“So, is it COVID-19 over? No, it’s most certainly not over,” Tedros said during the opening remarks at the annual World Health Assembly, using the “stigma-free” name for Chinese coronavirus that the W.H.O. has imposed on the world. “I know that’s not the message you want to hear, and it’s definitely not the message I want to deliver.”

Tedros lamented that “testing rates have plummeted” so even documented increases of cases in some parts of the world are likely much smaller than reported.

“It’s not over anywhere until it’s over everywhere,” Tedros insisted.

Coronavirus Vaccine W.H.O.

World Health Organization (W.H.O.) Director-General Tedros Adhanom Ghebreyesus wears a mask after leaving a ceremony of the restarting of Geneva’s landmark fountain, known as “Jet d’Eau” following the COVID-19 outbreak, caused by the novel coronavirus on June 11, 2020, in Geneva. (FABRICE COFFRINI/AFP via Getty Images)

Bolsonaro’s Minister of Health, Marcelo Queiroga, is in Geneva for the World Health Assembly. He spoke at a panel about international rates of heart disease on Monday, asserting that his government’s current priority is to reduce the factors that elevate risk of heart diseases and other conditions – such as smoking, lack of exercise, diabetes, and hypertension.

Tedros is expected to make a bid, for the second year in a row, to greatly expand the W.H.O.’s power. The W.H.O. did little in the early days of the pandemic to limit the spread of Chinese coronavirus out of Wuhan and has been consistently unable to challenge the Chinese Communist Party – from failing to put together a competent investigation into the origins of the disease to triggering outrage from the communists for lightly disagreeing with their ongoing mass lockdowns of civilians. W.H.O. supporters and Tedros himself have consistently promoted the possibility of a “global pandemic treaty” to empower it to fight through bureaucracy and stonewalling during the next outbreak.

“The ongoing chaos of this pandemic only underlines why the world needs an ironclad global agreement to set the rules of the game for pandemic preparedness and response,” Tedros said last year prior to the World Health Assembly. “The world has treaties to manage other threats. Surely countries can agree on the need for a binding pact on the threat of pandemics.”

Experts believe nearly every world power is opposed to such a treaty, which would likely cause significant sovereignty problems if, for example, the W.H.O. declares a pandemic occurring in a country without the consultation of its government. As no text for a “global pandemic treaty” currently exists, many observers have expressed concern regarding its potential content.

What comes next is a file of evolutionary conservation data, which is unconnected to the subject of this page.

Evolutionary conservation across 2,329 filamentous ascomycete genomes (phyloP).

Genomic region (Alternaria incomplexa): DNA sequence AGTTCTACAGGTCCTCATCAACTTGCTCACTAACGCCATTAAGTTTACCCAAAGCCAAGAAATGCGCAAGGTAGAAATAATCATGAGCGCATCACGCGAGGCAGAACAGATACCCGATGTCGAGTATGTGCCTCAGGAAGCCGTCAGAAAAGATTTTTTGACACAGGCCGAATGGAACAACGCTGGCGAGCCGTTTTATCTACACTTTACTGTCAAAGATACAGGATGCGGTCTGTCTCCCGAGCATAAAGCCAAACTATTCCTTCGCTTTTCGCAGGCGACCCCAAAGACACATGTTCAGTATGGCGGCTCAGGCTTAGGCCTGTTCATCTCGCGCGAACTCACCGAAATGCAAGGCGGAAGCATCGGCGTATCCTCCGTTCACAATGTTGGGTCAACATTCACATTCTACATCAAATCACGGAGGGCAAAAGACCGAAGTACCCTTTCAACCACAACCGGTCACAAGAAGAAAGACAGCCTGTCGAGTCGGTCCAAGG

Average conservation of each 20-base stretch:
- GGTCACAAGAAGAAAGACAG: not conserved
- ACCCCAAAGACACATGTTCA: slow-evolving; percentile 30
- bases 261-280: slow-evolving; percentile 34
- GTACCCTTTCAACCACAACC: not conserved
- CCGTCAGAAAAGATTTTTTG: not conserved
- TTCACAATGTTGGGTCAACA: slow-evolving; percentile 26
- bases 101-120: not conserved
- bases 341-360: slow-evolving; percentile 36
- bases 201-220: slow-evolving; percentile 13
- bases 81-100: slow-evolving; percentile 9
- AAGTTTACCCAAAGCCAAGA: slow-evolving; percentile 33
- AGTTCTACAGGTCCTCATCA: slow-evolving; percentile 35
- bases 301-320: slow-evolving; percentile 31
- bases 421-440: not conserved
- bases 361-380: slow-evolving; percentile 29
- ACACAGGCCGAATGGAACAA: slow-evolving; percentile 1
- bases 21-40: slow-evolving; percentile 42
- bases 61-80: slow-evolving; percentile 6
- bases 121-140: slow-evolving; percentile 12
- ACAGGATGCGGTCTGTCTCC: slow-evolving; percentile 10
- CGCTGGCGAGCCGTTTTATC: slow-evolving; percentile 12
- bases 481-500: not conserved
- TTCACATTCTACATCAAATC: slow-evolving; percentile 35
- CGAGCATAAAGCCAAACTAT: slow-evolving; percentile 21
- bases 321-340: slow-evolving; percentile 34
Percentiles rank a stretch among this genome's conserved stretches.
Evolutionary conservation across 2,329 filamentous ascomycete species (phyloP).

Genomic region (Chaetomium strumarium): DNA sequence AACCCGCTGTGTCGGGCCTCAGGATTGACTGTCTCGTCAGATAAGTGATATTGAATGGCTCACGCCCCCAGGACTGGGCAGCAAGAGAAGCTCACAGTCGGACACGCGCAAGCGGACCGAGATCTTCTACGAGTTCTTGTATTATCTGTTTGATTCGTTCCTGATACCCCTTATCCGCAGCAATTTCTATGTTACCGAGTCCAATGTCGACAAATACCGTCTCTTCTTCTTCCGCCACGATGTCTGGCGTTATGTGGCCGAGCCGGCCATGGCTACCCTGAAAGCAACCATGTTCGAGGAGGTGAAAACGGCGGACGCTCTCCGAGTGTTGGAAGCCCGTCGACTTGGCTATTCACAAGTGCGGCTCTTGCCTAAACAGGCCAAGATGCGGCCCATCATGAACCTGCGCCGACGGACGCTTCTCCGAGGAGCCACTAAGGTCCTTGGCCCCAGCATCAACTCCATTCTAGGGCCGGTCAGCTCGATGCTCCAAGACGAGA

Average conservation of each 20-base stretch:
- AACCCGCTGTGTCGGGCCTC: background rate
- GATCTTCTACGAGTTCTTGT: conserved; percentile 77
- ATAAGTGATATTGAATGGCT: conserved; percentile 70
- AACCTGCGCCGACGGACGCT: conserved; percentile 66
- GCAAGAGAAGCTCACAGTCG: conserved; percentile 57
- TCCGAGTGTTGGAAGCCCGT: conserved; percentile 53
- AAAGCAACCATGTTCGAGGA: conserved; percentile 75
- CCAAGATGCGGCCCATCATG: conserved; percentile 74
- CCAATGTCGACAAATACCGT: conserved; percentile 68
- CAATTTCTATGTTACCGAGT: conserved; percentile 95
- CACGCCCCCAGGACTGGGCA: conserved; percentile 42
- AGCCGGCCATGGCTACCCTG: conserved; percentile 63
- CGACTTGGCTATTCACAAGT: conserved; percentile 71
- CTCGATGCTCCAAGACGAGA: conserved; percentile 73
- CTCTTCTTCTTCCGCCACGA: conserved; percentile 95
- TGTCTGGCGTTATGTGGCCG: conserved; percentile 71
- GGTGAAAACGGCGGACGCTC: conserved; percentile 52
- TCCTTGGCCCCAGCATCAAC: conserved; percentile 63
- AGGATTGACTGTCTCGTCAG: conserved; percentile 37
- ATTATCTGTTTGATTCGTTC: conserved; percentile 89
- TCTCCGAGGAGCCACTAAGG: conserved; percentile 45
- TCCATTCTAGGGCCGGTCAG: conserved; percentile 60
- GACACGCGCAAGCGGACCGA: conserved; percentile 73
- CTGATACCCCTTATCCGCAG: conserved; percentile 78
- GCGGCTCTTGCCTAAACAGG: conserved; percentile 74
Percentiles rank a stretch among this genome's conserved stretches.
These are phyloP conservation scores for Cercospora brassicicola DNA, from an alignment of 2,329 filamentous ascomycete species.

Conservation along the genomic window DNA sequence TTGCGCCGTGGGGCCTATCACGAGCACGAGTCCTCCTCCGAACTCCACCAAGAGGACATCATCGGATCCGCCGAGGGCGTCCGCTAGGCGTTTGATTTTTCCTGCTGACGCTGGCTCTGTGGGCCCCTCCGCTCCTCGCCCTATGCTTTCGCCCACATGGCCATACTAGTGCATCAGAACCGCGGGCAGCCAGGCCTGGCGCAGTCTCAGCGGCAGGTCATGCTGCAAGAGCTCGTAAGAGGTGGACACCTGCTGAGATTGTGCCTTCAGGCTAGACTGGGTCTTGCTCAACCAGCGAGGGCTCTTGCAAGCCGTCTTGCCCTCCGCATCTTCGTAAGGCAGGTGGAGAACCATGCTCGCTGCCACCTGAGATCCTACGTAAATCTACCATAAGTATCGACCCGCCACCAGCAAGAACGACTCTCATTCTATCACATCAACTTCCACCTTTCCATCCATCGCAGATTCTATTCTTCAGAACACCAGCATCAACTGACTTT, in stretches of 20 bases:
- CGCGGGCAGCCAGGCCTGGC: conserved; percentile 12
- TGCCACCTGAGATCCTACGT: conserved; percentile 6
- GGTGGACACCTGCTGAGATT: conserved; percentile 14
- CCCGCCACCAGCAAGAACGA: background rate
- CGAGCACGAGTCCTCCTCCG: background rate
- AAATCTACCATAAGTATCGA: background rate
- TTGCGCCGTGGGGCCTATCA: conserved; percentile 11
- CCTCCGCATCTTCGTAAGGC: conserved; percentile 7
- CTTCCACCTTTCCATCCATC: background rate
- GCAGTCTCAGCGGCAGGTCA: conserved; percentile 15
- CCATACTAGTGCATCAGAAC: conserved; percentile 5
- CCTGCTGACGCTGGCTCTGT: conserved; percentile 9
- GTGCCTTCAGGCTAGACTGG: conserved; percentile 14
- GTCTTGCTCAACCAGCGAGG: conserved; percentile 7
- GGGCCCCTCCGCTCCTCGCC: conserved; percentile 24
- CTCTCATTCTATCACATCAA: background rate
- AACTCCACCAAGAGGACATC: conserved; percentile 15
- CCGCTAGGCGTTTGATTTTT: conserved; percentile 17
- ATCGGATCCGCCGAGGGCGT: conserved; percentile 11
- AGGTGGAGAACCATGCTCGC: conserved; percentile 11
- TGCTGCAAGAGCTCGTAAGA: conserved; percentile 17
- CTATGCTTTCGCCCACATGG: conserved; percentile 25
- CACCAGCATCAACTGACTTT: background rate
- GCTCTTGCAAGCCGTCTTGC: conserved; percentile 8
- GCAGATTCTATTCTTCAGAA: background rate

Bolsonaro has been among the loudest voices against such a treaty. At a campaign stop on May 15, Bolsonaro indicated that he believed a global pandemic treaty would make it impossible for him to prevent the W.H.O. from imposing lockdowns in his own country, over his government.

“Brazil will not join that. Brazil is autonomous. Brazil is autonomous and won’t get into that, forget about it,” Bolsonaro insisted. “I already talked to our foreign relations cabinet and if that proposal moves forward, it will not be with Brazil.”

“You know why?” he asked. “Because I was the only head of state in the world that did not adhere to the lockdown trend. I said we had to take care of seniors and people with comorbidities and today, studies, especially those outside of Brazil, show that I was right.”

Brazil did endure lockdowns because it is governed under a federalist system, so individual governors could impose emergency policies even as the president disagreed – a point Bolsonaro emphasized.

“What was the state that locked down the most in Brazil? Sao Paulo. Which state had the most people die per 100,000? It was Sao Paulo. That’s a sign I was right,” the president said.

While the circumstances at the World Health Assembly do not appear to be ripe for the passing of a pandemic health treaty this year, the countries convened are expected to discuss an amendment to the agency’s International Health Regulations (IHR) presented by the administration of President Joe Biden that would allow the W.H.O. to declare outbreaks in countries without having to “consult with and attempt to obtain verification from the State Party in whose territory the event is allegedly occurring.” As the IHR already exist as international law – as opposed to a theoretical pandemic treaty – and the amendment will be part of W.H.O. state discussions, the potential sovereignty issues it presents are more acute than those of the hypothetical treaty.